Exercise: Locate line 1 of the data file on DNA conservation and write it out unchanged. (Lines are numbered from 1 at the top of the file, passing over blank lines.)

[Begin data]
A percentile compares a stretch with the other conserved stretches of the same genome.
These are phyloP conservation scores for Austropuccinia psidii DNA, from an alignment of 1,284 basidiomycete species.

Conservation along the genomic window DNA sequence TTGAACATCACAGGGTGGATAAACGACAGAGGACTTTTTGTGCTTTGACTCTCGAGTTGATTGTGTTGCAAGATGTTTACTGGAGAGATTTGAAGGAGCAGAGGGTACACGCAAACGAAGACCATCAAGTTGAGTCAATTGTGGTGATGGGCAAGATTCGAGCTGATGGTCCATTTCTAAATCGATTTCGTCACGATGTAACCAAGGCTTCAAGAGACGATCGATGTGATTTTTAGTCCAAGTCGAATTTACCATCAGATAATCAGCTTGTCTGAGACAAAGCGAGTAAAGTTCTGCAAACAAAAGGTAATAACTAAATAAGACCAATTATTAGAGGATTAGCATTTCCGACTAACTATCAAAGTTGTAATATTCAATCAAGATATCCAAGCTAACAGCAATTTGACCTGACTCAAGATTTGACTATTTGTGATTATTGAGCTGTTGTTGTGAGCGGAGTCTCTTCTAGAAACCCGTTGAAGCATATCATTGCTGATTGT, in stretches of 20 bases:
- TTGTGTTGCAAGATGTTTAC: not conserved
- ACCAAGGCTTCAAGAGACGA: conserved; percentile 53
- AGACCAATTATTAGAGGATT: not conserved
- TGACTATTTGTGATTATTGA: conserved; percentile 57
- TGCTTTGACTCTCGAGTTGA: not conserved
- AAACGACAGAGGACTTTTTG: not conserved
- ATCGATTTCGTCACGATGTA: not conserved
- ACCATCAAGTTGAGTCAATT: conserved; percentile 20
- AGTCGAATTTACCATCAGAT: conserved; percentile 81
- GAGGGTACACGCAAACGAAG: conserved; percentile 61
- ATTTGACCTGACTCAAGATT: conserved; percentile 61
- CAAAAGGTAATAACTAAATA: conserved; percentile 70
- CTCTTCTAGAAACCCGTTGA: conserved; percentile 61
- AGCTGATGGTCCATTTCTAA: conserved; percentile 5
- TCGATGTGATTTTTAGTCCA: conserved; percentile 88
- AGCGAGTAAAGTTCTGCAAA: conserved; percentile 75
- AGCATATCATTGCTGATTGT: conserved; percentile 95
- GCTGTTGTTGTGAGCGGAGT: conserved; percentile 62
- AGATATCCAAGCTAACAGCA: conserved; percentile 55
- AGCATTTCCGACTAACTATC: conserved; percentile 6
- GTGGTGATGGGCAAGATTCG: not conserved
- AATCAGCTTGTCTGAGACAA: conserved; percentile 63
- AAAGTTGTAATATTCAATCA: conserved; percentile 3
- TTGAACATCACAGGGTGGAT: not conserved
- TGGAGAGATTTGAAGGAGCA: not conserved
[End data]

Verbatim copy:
A percentile compares a stretch with the other conserved stretches of the same genome.